Games and toys can be a toddler’s primary source of education. They engage children and teach them the value and joy of education. Games can also help improve some very specific competencies in a child’s development of their Emotional Quotient (EQ). Harvey Deutschendorf, an influential Emotional Intelligence (EI) thinker, says the educational benefits of games include “… increased cooperation with other students and teachers, increased self-awareness of their own thoughts and actions, and a noticeable increase in concern for other students and teachers.”
With the holiday season on the horizon, why not consider gifting toys that will help a child in your life with their EI development? Here are some games and toys that will help specific EI competencies such as:
This gender-neutral dollhouse is a great way for toddlers to explore interacting in a familial setting. Pretend games are especially helpful for improving a child’s social development. Doll houses can offer parents a perfect prop to introduce conversations about kindness, empathy, compassion, and a host of EI competencies. Staging pretend conversations with dolls is a great way to demonstrate what empathy can look like. By reenacting real-life situations, your child’s brain can begin formulating strategies on how to best approach those same situations later in life. This one from Hape is colorful, sturdy, and offers a wide range of settings and characters to explore.
LEGO has always been known for exceptional quality and stimulating creativity in toys for older children, but their DUPLO series is perfect for toddlers. The All-In-One Box’s large pieces and simple, colorful design combine creativity, life simulation, and counting. Children can begin by replicating what’s on the box, or they can deviate and create something on their own. EI and creativity are inextricably linked. Studies have repeatedly shown that creative people are high in EI and people with high EI are more creative. Part of the brilliance with LEGO is the freedom for exploration that they encourage. There are no “right answers” with LEGO; creation and imagination are paramount.
If you’re reading this, then you’re probably already aware of the products in the shop section of hoppypoppie.com. If not, then I highly recommend you check it out for gift ideas, as EI toys are my specialty. The Emotion Wristbands in particular are a great tool for beginning the path towards emotional self-awareness, one of the 12 core competencies of EI. Each wristband is color-coded to represent a different emotion and through the act of selecting and putting on wristbands, kids learn how to name their internal emotions and eventually, how those emotions manifest in their behavior and appearance. Additionally, by changing the feeling wristbands, toddlers and preschoolers learn the changing nature of emotions and how it feels to pass between them.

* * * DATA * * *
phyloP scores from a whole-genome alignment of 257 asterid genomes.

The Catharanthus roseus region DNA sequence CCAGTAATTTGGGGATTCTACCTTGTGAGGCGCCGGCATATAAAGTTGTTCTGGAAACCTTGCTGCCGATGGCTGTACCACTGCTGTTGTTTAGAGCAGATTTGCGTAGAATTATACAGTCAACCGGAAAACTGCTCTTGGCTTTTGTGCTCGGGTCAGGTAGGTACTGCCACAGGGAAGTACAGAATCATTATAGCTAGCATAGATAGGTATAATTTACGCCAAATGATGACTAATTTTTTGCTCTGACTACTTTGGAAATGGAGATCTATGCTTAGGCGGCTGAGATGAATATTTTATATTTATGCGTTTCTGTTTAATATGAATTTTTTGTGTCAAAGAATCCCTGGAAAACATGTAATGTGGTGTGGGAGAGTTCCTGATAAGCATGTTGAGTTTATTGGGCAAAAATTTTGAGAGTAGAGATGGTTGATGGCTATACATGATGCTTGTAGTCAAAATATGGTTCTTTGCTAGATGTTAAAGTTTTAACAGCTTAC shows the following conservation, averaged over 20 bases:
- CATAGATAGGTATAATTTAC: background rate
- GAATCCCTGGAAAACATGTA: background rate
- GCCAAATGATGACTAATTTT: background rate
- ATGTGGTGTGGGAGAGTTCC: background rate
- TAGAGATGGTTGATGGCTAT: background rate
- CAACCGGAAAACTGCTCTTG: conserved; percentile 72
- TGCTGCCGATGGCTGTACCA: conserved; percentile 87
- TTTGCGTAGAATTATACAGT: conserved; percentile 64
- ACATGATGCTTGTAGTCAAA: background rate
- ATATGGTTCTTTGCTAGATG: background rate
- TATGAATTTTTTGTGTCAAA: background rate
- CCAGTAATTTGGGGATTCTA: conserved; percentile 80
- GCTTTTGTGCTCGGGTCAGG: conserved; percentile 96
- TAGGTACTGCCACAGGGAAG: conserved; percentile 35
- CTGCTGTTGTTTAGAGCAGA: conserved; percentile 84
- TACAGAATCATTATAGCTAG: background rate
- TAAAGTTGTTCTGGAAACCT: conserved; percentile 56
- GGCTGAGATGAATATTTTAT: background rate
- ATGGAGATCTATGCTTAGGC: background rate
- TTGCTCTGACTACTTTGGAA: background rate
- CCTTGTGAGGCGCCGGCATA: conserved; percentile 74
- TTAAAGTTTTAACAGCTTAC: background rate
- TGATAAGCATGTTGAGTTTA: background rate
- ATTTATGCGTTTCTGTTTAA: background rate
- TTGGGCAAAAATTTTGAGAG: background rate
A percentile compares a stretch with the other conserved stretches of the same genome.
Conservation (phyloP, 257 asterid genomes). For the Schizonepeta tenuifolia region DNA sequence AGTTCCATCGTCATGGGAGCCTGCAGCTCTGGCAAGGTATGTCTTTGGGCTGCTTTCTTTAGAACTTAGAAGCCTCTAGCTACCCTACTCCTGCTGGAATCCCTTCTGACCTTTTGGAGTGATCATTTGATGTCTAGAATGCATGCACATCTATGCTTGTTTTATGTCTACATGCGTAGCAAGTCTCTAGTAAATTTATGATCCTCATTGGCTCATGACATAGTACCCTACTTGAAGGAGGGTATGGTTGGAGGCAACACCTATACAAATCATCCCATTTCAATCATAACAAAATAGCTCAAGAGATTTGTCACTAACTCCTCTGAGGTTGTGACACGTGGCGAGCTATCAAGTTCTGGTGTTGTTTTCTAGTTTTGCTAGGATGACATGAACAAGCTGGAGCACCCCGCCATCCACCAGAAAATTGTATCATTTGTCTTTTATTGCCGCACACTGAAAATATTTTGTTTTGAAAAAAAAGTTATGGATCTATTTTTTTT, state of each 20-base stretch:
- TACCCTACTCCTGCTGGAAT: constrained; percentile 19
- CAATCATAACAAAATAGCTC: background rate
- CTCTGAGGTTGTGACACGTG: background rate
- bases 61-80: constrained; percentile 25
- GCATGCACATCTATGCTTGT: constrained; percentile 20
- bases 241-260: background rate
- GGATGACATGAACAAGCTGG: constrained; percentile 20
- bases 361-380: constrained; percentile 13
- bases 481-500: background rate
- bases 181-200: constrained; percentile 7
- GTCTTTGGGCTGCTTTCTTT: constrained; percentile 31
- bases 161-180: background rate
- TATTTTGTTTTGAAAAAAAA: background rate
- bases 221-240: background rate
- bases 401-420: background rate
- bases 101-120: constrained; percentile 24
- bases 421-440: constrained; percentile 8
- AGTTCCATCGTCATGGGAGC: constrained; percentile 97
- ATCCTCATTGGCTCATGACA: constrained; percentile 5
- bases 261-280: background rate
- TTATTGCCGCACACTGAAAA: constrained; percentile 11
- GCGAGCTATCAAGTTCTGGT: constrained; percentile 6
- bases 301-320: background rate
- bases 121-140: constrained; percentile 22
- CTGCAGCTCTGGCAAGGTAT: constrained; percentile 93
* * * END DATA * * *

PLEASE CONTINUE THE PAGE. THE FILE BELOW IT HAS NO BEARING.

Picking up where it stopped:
Not everything in life has to be a competition. Collaborating and working well with others is an integral part of being an emotionally intelligent adult, so why not start practicing early? Hoot Owl Hoot is just one of many cooperative board games out there, but its colorful, friendly theme and adaptability for different age groups set it apart from the rest. The game is simple to learn and requires children to work together to help owls get to their nest.
Whether you’re buying for your own toddler or someone else’s, these games all have something beneficial to offer. EI-focused education is showing up in pre-schools and Kindergartens everywhere. By starting a child with this material at a young age, you’re preparing them for what they’re going to see in school and later in life. I talked in my last article about the benefits of limiting screen time and these games all offer a fun, educational alternative to TV or YouTube. What are you all getting for your kids and which toys do you find they respond best to? I would love to know.